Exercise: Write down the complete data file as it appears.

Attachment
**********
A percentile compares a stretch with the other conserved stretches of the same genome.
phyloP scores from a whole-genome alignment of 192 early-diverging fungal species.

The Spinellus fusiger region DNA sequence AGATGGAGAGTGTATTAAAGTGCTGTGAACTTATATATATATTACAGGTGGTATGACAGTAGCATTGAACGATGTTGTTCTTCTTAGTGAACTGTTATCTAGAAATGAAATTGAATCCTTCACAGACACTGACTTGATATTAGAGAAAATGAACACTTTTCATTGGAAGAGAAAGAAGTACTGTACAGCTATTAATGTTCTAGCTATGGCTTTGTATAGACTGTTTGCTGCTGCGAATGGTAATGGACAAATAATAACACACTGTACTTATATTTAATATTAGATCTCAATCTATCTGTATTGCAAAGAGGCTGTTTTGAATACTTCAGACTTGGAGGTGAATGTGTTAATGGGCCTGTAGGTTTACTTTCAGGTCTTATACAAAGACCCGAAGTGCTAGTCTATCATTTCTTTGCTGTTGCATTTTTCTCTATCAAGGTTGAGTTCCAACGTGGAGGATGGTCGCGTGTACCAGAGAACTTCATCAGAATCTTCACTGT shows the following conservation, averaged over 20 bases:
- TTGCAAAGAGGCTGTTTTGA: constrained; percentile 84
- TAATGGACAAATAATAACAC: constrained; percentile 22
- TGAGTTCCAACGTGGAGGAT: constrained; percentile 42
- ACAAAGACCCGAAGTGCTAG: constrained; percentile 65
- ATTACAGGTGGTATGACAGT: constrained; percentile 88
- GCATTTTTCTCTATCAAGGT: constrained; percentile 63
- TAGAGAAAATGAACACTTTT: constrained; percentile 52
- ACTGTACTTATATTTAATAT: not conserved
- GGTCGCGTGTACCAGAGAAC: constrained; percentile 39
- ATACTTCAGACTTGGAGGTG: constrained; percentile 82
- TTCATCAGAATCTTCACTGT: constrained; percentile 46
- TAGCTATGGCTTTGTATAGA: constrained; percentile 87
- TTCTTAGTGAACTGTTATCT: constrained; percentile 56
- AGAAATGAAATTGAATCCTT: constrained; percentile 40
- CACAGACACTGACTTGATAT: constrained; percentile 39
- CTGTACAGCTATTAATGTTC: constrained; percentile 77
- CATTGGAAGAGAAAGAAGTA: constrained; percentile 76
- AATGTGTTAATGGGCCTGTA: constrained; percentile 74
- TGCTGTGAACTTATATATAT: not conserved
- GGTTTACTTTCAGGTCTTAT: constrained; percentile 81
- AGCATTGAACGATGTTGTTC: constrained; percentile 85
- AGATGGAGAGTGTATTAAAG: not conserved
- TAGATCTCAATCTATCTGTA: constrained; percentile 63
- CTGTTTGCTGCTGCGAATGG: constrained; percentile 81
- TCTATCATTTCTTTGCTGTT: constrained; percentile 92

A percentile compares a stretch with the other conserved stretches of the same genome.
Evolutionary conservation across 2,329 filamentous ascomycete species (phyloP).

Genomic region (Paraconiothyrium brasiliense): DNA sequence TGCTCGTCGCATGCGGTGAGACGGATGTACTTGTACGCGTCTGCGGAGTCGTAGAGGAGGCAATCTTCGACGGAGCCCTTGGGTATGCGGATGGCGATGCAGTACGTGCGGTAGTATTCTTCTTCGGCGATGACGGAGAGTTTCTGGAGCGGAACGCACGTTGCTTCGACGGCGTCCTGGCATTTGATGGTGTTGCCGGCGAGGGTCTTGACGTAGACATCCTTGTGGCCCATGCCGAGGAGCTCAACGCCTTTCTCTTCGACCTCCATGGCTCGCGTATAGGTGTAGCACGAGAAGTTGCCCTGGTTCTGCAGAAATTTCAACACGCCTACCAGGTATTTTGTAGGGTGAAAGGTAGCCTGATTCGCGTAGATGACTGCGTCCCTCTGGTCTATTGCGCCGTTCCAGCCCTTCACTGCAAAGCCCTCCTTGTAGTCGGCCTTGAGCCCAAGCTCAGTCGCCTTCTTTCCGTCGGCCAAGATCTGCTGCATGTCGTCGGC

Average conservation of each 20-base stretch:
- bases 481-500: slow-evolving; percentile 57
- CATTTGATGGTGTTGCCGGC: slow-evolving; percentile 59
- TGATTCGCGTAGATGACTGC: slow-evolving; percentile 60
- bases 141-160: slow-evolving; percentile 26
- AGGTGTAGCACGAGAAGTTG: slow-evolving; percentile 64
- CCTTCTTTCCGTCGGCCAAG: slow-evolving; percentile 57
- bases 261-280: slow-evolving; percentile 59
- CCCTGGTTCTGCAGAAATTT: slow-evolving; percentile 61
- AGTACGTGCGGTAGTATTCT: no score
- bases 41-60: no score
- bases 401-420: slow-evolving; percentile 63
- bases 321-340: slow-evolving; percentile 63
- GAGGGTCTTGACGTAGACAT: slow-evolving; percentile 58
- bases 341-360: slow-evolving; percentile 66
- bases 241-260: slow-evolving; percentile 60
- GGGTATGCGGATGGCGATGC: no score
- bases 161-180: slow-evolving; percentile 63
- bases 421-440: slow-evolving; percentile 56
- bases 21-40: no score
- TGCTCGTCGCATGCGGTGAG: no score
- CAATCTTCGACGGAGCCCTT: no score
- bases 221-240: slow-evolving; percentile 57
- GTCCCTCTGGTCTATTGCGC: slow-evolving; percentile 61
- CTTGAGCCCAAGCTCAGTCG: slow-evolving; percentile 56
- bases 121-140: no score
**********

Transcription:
A percentile compares a stretch with the other conserved stretches of the same genome.
phyloP scores from a whole-genome alignment of 192 early-diverging fungal species.

The Spinellus fusiger region DNA sequence AGATGGAGAGTGTATTAAAGTGCTGTGAACTTATATATATATTACAGGTGGTATGACAGTAGCATTGAACGATGTTGTTCTTCTTAGTGAACTGTTATCTAGAAATGAAATTGAATCCTTCACAGACACTGACTTGATATTAGAGAAAATGAACACTTTTCATTGGAAGAGAAAGAAGTACTGTACAGCTATTAATGTTCTAGCTATGGCTTTGTATAGACTGTTTGCTGCTGCGAATGGTAATGGACAAATAATAACACACTGTACTTATATTTAATATTAGATCTCAATCTATCTGTATTGCAAAGAGGCTGTTTTGAATACTTCAGACTTGGAGGTGAATGTGTTAATGGGCCTGTAGGTTTACTTTCAGGTCTTATACAAAGACCCGAAGTGCTAGTCTATCATTTCTTTGCTGTTGCATTTTTCTCTATCAAGGTTGAGTTCCAACGTGGAGGATGGTCGCGTGTACCAGAGAACTTCATCAGAATCTTCACTGT shows the following conservation, averaged over 20 bases:
- TTGCAAAGAGGCTGTTTTGA: constrained; percentile 84
- TAATGGACAAATAATAACAC: constrained; percentile 22
- TGAGTTCCAACGTGGAGGAT: constrained; percentile 42
- ACAAAGACCCGAAGTGCTAG: constrained; percentile 65
- ATTACAGGTGGTATGACAGT: constrained; percentile 88
- GCATTTTTCTCTATCAAGGT: constrained; percentile 63
- TAGAGAAAATGAACACTTTT: constrained; percentile 52
- ACTGTACTTATATTTAATAT: not conserved
- GGTCGCGTGTACCAGAGAAC: constrained; percentile 39
- ATACTTCAGACTTGGAGGTG: constrained; percentile 82
- TTCATCAGAATCTTCACTGT: constrained; percentile 46
- TAGCTATGGCTTTGTATAGA: constrained; percentile 87
- TTCTTAGTGAACTGTTATCT: constrained; percentile 56
- AGAAATGAAATTGAATCCTT: constrained; percentile 40
- CACAGACACTGACTTGATAT: constrained; percentile 39
- CTGTACAGCTATTAATGTTC: constrained; percentile 77
- CATTGGAAGAGAAAGAAGTA: constrained; percentile 76
- AATGTGTTAATGGGCCTGTA: constrained; percentile 74
- TGCTGTGAACTTATATATAT: not conserved
- GGTTTACTTTCAGGTCTTAT: constrained; percentile 81
- AGCATTGAACGATGTTGTTC: constrained; percentile 85
- AGATGGAGAGTGTATTAAAG: not conserved
- TAGATCTCAATCTATCTGTA: constrained; percentile 63
- CTGTTTGCTGCTGCGAATGG: constrained; percentile 81
- TCTATCATTTCTTTGCTGTT: constrained; percentile 92

A percentile compares a stretch with the other conserved stretches of the same genome.
Evolutionary conservation across 2,329 filamentous ascomycete species (phyloP).

Genomic region (Paraconiothyrium brasiliense): DNA sequence TGCTCGTCGCATGCGGTGAGACGGATGTACTTGTACGCGTCTGCGGAGTCGTAGAGGAGGCAATCTTCGACGGAGCCCTTGGGTATGCGGATGGCGATGCAGTACGTGCGGTAGTATTCTTCTTCGGCGATGACGGAGAGTTTCTGGAGCGGAACGCACGTTGCTTCGACGGCGTCCTGGCATTTGATGGTGTTGCCGGCGAGGGTCTTGACGTAGACATCCTTGTGGCCCATGCCGAGGAGCTCAACGCCTTTCTCTTCGACCTCCATGGCTCGCGTATAGGTGTAGCACGAGAAGTTGCCCTGGTTCTGCAGAAATTTCAACACGCCTACCAGGTATTTTGTAGGGTGAAAGGTAGCCTGATTCGCGTAGATGACTGCGTCCCTCTGGTCTATTGCGCCGTTCCAGCCCTTCACTGCAAAGCCCTCCTTGTAGTCGGCCTTGAGCCCAAGCTCAGTCGCCTTCTTTCCGTCGGCCAAGATCTGCTGCATGTCGTCGGC

Average conservation of each 20-base stretch:
- bases 481-500: slow-evolving; percentile 57
- CATTTGATGGTGTTGCCGGC: slow-evolving; percentile 59
- TGATTCGCGTAGATGACTGC: slow-evolving; percentile 60
- bases 141-160: slow-evolving; percentile 26
- AGGTGTAGCACGAGAAGTTG: slow-evolving; percentile 64
- CCTTCTTTCCGTCGGCCAAG: slow-evolving; percentile 57
- bases 261-280: slow-evolving; percentile 59
- CCCTGGTTCTGCAGAAATTT: slow-evolving; percentile 61
- AGTACGTGCGGTAGTATTCT: no score
- bases 41-60: no score
- bases 401-420: slow-evolving; percentile 63
- bases 321-340: slow-evolving; percentile 63
- GAGGGTCTTGACGTAGACAT: slow-evolving; percentile 58
- bases 341-360: slow-evolving; percentile 66
- bases 241-260: slow-evolving; percentile 60
- GGGTATGCGGATGGCGATGC: no score
- bases 161-180: slow-evolving; percentile 63
- bases 421-440: slow-evolving; percentile 56
- bases 21-40: no score
- TGCTCGTCGCATGCGGTGAG: no score
- CAATCTTCGACGGAGCCCTT: no score
- bases 221-240: slow-evolving; percentile 57
- GTCCCTCTGGTCTATTGCGC: slow-evolving; percentile 61
- CTTGAGCCCAAGCTCAGTCG: slow-evolving; percentile 56
- bases 121-140: no score